Q. I found a bit of a nightmare beneath wet, well-rotted clapboards. My concern is weather-proofing the corner adjacent to the chimney properly. Appreciate your feedback.
Not a lot of info, but your picture told a lot more. The outside clapboards are rotted. I don’t know how far, but far enough to be a problem. Inside, joists, studs, and other structural members are rotting badly. It is due to excessive moisture, water vapor building up in the basement with no place to go except through the walls to condense on the back of the sheathing, then through the siding, rotting everything in sight and not in sight. It may not be occurring in heated upstairs rooms, but it can happen. It takes a long time, so I am surprised you discovered it so far advanced.
The decay of the wall studs and ceiling joists is due to water vapor coming up through the concrete floor and condensing on cool materials, such as those studs and joists. You cannot stop it without an expensive vapor barrier system.
How to fix it all? First, ventilate that basement. Open all windows to get some cross-ventilation through the basement. If there are no windows, install vents as high as you can. If you have a dehumidifier, turn it off and let the venting do its work for free. A dehumidifier is expensive to run and sometimes is too efficient; it will clear the air of water vapor, and won’t stop there. It will continue to pull water vapor right through the concrete slab. If you run it, use it at half speed or every other day.
Now comes demolition. For the area where the clapboards are rotting, take them off, and the sheathing too if it is badly rotted. Otherwise, you can keep the sheathing on, then put 3/8-inch Styrofoam insulation on the sheathing, then put on siding. The insulation will insulate the sheathing enough so that moisture will not condense on it because it is too warm.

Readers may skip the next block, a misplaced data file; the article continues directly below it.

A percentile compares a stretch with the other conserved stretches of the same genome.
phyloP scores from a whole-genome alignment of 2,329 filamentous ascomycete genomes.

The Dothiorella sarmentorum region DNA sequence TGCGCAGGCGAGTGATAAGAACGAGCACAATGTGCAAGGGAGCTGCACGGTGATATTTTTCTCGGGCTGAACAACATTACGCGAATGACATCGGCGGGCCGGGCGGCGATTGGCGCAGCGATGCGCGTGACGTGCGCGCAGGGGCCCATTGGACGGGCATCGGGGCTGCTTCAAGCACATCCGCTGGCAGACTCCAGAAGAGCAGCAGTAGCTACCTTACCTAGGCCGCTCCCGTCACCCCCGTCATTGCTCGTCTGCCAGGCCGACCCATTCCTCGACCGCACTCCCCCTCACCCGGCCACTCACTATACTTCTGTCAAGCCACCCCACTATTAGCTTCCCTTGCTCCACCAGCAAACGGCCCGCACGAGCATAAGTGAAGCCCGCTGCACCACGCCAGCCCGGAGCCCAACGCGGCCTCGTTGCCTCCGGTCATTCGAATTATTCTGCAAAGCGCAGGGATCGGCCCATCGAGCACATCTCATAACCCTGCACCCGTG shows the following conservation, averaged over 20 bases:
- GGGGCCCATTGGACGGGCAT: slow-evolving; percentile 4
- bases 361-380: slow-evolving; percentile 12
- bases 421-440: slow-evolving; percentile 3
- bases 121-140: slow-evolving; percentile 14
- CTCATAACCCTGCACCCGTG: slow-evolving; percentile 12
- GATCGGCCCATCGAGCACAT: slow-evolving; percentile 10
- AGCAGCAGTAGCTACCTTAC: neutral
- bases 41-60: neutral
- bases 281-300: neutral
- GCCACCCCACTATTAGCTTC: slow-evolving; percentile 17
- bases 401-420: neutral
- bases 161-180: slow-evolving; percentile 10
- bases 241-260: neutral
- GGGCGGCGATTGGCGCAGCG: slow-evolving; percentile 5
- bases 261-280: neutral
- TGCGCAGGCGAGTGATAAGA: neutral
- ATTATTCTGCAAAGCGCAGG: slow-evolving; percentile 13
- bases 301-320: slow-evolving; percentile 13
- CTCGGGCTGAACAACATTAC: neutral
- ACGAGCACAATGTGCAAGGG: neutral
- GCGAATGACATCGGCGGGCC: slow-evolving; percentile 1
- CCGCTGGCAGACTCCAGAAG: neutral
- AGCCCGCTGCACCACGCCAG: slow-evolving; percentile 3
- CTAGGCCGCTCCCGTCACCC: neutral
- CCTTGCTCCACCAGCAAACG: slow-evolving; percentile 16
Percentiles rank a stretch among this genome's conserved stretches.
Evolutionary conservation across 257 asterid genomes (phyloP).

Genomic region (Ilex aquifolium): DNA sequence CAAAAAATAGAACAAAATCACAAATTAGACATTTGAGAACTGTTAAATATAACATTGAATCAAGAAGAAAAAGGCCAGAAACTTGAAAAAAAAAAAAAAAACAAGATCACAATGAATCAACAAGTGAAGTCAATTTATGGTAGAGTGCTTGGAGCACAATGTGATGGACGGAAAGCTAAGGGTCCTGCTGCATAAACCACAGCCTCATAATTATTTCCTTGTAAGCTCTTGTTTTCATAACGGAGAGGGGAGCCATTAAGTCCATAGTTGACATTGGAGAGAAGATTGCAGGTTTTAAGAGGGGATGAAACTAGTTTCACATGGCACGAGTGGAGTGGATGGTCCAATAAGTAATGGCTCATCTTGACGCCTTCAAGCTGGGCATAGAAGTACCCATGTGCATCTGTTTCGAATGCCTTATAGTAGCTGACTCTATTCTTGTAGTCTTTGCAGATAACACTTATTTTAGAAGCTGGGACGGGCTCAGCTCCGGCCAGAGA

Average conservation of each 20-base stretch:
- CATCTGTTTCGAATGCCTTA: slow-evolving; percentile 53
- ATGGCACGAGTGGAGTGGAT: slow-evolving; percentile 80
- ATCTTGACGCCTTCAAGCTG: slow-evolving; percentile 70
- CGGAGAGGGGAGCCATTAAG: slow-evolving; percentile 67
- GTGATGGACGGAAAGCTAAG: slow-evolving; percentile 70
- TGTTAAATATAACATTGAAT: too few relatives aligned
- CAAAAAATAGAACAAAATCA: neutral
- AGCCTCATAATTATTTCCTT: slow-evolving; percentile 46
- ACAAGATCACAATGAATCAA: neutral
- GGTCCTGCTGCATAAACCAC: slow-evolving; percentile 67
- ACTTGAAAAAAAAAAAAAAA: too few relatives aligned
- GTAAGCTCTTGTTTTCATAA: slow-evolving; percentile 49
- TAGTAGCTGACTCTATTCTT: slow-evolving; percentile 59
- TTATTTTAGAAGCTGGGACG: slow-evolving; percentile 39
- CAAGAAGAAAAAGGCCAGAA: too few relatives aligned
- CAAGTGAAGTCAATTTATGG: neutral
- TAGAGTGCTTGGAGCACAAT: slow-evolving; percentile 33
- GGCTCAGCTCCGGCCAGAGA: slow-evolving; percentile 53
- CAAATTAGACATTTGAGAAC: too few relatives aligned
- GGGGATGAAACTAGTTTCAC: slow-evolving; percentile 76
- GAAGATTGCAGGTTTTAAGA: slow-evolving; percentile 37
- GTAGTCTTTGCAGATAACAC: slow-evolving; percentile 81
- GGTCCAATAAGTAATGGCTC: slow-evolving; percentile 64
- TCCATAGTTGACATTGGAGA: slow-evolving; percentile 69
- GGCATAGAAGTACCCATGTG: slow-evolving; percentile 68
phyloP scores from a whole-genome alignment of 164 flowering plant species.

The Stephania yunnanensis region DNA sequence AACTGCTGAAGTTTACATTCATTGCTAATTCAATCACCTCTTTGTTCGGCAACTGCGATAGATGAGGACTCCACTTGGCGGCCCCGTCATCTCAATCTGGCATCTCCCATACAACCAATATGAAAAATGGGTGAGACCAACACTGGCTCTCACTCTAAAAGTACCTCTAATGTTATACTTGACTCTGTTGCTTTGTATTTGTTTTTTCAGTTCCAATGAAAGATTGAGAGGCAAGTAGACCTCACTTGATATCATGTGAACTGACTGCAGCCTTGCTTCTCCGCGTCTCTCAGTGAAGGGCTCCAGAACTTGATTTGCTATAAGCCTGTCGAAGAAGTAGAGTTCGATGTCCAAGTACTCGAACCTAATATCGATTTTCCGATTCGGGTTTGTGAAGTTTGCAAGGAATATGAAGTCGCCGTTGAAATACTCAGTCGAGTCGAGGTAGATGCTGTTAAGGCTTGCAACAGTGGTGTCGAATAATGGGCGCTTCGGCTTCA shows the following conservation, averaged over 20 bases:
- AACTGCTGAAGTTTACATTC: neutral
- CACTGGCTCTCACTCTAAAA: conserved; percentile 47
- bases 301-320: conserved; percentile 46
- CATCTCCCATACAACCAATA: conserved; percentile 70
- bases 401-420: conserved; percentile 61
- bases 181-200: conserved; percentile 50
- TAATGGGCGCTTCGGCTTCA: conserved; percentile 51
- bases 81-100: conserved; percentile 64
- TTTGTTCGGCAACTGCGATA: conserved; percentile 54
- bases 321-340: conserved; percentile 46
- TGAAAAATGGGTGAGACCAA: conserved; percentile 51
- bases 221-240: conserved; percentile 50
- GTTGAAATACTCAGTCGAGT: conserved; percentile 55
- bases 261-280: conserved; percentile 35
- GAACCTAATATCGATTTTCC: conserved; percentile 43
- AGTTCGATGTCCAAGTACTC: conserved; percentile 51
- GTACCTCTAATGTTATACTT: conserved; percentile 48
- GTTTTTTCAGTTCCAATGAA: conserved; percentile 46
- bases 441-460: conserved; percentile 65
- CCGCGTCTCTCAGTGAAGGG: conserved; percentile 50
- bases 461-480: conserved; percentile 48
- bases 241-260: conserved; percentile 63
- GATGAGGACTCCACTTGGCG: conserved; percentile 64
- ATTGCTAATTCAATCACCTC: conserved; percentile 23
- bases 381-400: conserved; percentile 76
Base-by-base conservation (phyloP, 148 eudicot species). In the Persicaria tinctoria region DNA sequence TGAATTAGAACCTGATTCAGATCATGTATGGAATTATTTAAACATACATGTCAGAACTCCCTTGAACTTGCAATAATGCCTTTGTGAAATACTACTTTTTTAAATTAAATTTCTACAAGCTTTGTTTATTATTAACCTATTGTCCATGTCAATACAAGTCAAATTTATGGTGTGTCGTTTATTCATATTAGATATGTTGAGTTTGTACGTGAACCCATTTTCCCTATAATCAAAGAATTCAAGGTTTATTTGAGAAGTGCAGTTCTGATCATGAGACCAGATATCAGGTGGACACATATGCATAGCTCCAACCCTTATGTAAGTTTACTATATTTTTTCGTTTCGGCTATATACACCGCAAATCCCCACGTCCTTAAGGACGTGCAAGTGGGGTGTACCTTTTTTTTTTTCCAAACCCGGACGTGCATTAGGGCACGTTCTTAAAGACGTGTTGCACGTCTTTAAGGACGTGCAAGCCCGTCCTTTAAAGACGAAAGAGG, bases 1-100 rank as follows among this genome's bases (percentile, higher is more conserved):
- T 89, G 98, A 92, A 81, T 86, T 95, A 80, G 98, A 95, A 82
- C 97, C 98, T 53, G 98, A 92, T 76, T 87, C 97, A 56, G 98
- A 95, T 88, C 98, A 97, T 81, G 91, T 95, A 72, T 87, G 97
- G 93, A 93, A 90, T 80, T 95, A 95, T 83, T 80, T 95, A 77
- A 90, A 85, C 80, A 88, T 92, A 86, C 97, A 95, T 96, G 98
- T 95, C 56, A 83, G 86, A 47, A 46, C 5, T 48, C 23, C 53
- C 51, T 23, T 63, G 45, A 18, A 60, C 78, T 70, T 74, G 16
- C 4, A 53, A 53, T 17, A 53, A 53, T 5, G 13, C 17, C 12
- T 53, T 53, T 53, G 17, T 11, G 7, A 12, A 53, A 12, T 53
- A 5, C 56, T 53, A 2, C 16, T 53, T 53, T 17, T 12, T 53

For the rotted joists and studs, take out any insulation between them, and check the joists and studs; if they are in fair shape, cut out any decay and treat them with a 1-to-3 ratio bleach-water solution; being dry, they will stop rotting. If too far gone, take them out and put in a joist or stud, preferably pressure-treated, just in case. Also replace any rotted sills on top of the foundation. You will need to take off any rotted clapboards and sheathing first. As for insulation in the basement, use rigid foam Thermax or High R Sheathing. Put in 4 inches and you will have adequate insulation tucked between the joists.
Then rebuild the whole thing, making sure there is a flashing between the wall and the chimney. Sometimes you can put in a 1-by-2 or 1-by-3 board, notched to accommodate the contour of the clapboards, and well caulked against siding and chimney, on both sides.
If you need a professional, hire a renovation contractor who knows more about existing houses than a regular contractor.